Butler, Fanaticism and Conscience: Edward W. James

Philosophy 56 (218):517-532 (1981)

Authors
Edward W. James
Bridgewater State University
Abstract
Butler refused to be satisfied with just one leading principle, or rational basis for human action, but in the end settled for three: self-love, to provide for our ‘own private good’; benevolence, to consider ‘the good of our fellow creatures’ ; and conscience, ‘to preside and govern’ over our lives as a whole . By so doing he hoped to ensure a completeness to our ethical scheme, so that nothing would be omitted from our moral deliberations. Yet by so doing he also exposed himself to severe criticism. For any such appeal to a plurality of principles, as Green remarked, is ‘repugnant both to the philosophic craving for unity, and to that ideal of “singleness of heart” which we have been accustomed to associate with the highest virtue’. More specifically, by appealing to a plurality of principles Butler faced the charges of circularity, where the principles come to define and defend each other; inconsistency, where the principles ‘take turns’ at being primary and hence render each other superfluous; and incompleteness, where the ‘primary principle’ is itself undefined or undefended. As the tale has been told Butler stands accused of all three of these errors
Keywords No keywords specified (fix it)
Categories (categorize this paper)
DOI 10.1017/S0031819100050555
Options
Edit this record
Mark as duplicate
Export citation
Find it on Scholar
Request removal from index
Revision history

Download options

Our Archive


Upload a copy of this paper     Check publisher's policy     Papers currently archived: 43,044
External links

Setup an account with your affiliations in order to access resources via your University's proxy server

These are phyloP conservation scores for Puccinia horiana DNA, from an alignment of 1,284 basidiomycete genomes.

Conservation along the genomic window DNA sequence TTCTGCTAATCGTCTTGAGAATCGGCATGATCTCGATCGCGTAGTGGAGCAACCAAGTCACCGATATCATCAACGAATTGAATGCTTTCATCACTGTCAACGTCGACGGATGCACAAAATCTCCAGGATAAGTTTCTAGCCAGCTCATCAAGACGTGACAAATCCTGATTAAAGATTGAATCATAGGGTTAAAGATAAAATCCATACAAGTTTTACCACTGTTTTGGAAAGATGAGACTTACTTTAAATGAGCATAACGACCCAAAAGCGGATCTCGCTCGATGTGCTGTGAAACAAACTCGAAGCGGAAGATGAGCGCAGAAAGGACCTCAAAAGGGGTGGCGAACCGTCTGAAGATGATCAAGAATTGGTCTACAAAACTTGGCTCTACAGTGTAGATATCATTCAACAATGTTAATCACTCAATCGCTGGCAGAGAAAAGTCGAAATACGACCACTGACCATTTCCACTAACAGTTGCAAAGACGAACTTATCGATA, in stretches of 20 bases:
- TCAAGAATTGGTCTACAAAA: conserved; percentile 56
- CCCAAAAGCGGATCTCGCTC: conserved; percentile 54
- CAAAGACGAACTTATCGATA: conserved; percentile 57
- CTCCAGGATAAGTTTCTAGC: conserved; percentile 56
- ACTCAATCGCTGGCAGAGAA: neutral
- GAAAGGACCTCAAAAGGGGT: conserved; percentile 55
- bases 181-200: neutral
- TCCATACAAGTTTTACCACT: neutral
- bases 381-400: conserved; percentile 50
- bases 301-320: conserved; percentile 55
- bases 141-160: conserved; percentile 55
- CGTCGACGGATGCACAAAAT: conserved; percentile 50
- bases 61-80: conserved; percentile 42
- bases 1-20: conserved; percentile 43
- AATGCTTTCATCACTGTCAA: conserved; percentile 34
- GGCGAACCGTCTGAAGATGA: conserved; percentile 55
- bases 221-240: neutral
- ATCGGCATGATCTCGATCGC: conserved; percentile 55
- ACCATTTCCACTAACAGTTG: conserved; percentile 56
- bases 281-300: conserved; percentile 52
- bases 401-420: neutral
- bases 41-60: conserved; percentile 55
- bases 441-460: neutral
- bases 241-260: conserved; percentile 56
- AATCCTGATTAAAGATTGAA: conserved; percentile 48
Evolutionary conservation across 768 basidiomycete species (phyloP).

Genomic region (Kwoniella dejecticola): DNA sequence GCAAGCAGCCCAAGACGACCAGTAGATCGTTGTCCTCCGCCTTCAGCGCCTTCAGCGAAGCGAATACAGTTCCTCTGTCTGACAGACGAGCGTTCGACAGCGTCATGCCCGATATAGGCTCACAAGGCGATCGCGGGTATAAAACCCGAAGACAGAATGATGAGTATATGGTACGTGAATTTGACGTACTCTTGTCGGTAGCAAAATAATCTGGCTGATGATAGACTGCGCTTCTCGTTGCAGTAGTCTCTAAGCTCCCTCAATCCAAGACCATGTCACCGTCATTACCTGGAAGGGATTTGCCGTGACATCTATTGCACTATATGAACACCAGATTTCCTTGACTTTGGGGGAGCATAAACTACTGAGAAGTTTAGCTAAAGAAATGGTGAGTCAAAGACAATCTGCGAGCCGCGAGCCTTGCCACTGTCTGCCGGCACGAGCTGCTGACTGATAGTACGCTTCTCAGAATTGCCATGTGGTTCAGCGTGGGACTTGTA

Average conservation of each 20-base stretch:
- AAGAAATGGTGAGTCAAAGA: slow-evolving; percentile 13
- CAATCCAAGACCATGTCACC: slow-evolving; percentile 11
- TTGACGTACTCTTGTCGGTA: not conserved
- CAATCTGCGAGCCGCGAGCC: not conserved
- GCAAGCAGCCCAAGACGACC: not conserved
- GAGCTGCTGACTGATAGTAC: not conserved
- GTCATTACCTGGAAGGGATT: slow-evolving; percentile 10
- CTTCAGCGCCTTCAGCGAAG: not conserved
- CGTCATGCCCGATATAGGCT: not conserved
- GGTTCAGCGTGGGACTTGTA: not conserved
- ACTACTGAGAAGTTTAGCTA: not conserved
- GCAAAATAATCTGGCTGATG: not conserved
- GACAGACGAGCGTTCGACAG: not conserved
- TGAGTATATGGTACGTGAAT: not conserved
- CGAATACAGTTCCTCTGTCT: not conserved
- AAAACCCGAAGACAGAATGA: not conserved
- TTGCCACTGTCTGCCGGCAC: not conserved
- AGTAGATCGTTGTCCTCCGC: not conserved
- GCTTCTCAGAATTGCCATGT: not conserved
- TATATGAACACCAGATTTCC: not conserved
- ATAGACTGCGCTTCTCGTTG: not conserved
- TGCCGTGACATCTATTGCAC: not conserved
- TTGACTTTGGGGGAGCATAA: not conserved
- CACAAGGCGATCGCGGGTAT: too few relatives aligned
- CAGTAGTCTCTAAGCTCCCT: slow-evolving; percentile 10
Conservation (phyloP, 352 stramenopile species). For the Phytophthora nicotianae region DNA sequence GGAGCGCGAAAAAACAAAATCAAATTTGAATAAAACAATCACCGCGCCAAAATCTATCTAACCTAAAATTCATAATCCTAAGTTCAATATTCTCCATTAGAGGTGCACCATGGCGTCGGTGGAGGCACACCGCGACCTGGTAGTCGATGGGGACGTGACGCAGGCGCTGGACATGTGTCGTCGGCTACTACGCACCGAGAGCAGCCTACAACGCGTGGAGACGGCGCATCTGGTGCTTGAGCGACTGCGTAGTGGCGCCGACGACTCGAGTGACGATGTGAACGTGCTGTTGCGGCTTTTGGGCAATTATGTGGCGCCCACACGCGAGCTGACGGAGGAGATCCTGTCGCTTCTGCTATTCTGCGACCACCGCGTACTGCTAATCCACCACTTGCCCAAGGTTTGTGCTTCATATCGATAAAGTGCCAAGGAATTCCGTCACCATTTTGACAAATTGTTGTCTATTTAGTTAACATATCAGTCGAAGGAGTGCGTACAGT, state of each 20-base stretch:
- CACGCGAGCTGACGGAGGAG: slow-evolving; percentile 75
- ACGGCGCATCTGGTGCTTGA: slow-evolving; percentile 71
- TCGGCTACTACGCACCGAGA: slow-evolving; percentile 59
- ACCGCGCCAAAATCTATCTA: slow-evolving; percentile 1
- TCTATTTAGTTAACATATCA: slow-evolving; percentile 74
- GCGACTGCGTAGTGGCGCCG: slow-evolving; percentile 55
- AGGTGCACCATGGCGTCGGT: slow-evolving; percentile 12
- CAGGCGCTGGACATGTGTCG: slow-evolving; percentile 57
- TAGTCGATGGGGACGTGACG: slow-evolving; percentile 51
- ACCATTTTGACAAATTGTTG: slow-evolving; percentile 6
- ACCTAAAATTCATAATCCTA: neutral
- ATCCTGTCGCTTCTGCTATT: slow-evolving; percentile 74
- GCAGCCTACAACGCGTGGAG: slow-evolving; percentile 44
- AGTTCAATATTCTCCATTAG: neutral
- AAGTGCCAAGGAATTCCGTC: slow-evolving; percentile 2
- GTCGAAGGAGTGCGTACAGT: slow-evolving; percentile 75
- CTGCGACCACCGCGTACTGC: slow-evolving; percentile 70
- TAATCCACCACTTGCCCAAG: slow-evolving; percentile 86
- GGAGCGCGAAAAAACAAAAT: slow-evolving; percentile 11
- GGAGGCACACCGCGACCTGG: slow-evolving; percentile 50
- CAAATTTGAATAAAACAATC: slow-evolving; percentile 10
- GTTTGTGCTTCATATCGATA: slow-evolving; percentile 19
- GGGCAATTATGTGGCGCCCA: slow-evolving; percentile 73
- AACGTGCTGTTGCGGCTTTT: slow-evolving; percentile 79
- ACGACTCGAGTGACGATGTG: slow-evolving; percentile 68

Configure custom proxy (use this if your affiliation does not provide a proxy)
Through your library

References found in this work BETA

No references found.

Add more references

Citations of this work BETA

Too Soon to Say.Edward James - 2012 - Philosophy 87 (3):421-442.
The Homiletical Context of Butler's Moral Philosophy.Alan Brinton - 1993 - British Journal for the History of Philosophy 1 (2):83 – 107.

Add more citations

Similar books and articles

Butler, Fanaticism and Conscience.Edward W. James - 1981 - Philosophy 56 (218):517 - 532.
Essays Toward an Interpretation of Butler's Ethics.Wendell Mark O'brien - 1992 - Dissertation, The Johns Hopkins University
Bishop Butler's View of Conscience.D. Daiches Raphael - 1949 - Philosophy 24 (90):219-238.
Conscience and Religious Morality.John Donnelly - 1973 - Religious Studies 9 (2):189 - 199.
Butler on Conscience and Virtue.Brian Hebblethwaite - 1992 - In Christopher Cunliffe (ed.), Joseph Butler's Moral and Religious Thought: Tercentenary Essays. Oxford University Press. pp. 197--207.
Conscience and Self-Love in Butler's Sermons.Alan R. White - 1952 - Philosophy 27 (103):329 - 344.
Two Views of Conscience for the Australian People.Matthew Beard - 2011 - Solidarity: The Journal of Catholic Social Thought and Secular Ethics 1 (1):Article 4.
Mr.Matthew Beard - 2011 - Solidarity 1 (1).
Justifying Subversion: Why Nussbaum Got (the Better Interpretation of) Butler Wrong.Ori J. Herstein - 2010 - Buffalo Journal of Gender, Law and Social Policy 18:43-73.
Conscientious Conviction and Conscience.Thomas E. Hill - 2016 - Criminal Law and Philosophy 10 (4):677-692.

Analytics

Added to PP index
2015-02-04

Total views
25 ( #340,507 of 2,260,227 )

Recent downloads (6 months)
5 ( #322,400 of 2,260,227 )

How can I increase my downloads?

Downloads

My notes

Sign in to use this feature